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The Battalion

The Student News Site of Texas A&M University - College Station

The Battalion

The Student News Site of Texas A&M University - College Station

The Battalion

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Hindu student group condenses 9-day festival into ‘Dandiya Night’

Men and women dress in vibrant colors and dance for nine days during the popular Indian dance festival, Navratri.
During the festival, the nine forms of Goddess Shakti, the goddess of power, are worshipped through the traditional Garba and Dandiya raas dances. In place of the nine-day long event, the Hindu Student Association, HSA, will host a one-day version Friday in the MSC called “Dandiya Night.”
“It is basically to commemorate Navratri and it falls on the last day of Navratri, so we can celebrate it within the time frame that people usually do,” said Chital Bhakta, HSA president. “We are hoping to just condense it to one day and spread awareness of Navratri to people.”
The festival of Navratri has several deep meanings and significances. People participate in fasting and prayer to observe the various godesses.
“‘Nav’ meaning nine and nights as in ‘ratri,’” Bhakta said. “We are worshipping and acknowledging the nine different forms of Goddesses in India and their powers. And by doing that it kind of commemorates the power of women as well.”
Utsav Talati, industrial engineering graduate student from India, said Navratri celebrates the victory of good over evil.
“[Mythology says that] Goddess Ambe Maa killed a demon called Mahisasur in a fight which went on for nine days and nine nights,” Talati said.
One dance performed during the festival is the garba, a dance form with many different variations based on foot movement and rhythmic claps, called “taali.” If clinking sticks replace the clapping, then the dance transforms to “Dandiya raas.”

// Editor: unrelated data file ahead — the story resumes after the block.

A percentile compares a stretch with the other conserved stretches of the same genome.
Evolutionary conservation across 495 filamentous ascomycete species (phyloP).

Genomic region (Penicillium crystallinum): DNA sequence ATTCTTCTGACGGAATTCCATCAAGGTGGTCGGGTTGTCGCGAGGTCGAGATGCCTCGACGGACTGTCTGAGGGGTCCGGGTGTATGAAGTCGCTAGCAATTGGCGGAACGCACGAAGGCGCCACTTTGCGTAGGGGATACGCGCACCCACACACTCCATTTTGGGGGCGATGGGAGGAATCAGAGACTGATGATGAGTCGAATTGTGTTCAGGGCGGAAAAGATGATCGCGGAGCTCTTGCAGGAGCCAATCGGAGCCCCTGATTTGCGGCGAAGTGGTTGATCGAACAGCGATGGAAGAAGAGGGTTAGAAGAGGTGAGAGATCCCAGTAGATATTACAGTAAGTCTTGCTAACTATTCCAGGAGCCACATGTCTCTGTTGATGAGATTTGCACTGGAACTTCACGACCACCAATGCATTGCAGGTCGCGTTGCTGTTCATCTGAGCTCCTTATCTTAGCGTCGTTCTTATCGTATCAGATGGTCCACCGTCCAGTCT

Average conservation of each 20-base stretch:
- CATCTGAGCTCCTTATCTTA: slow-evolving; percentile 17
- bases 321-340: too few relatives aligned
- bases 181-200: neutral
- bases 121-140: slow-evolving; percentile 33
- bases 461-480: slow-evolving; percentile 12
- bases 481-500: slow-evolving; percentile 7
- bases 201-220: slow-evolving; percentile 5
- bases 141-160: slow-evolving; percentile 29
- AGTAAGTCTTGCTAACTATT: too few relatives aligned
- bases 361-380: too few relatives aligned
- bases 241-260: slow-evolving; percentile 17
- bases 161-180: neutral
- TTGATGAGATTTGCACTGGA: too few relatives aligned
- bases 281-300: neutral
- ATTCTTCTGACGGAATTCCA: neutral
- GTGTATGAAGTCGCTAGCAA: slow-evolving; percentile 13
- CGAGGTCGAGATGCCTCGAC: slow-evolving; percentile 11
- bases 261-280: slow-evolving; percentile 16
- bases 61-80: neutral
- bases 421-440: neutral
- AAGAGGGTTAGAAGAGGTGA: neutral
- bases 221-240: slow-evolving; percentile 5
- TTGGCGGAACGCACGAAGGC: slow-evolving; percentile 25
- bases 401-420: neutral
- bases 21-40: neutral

Chris Raman, HSA special events chair and psychology junior, said the simplest styles are either two steps, called “be taali,” or three steps, called “trantaali.”
“We try to keep it a little bit easier, because not everyone knows how to do it,” Raman said. “But a lot of people learn the steps at the event. We will be there and will be happy to help.”
To provide a variety of music, HSA has hired a DJ, said Shivani Desai, HSA public relations officer and psychology sophomore.
“We will play garba songs and after that we will have party songs, like modern Hindi songs,” Desai said. “So it won’t just be garba — it will be more like a gala night.”
Nandani Patel, HSA treasurer and molecular and cellular biology junior, said the preparations for the Dandiya night are in full swing.
“We have decorations and advertisements, and we are selling tickets next week in Rudder Plaza from Tuesday through Thursday,” Patel said. “We are also teaching people how to do some garba steps.”
Raman said many students who have taken a Bollywood music class come to this event to pick up extra credits. She said the event is not exclusive to Indian students.

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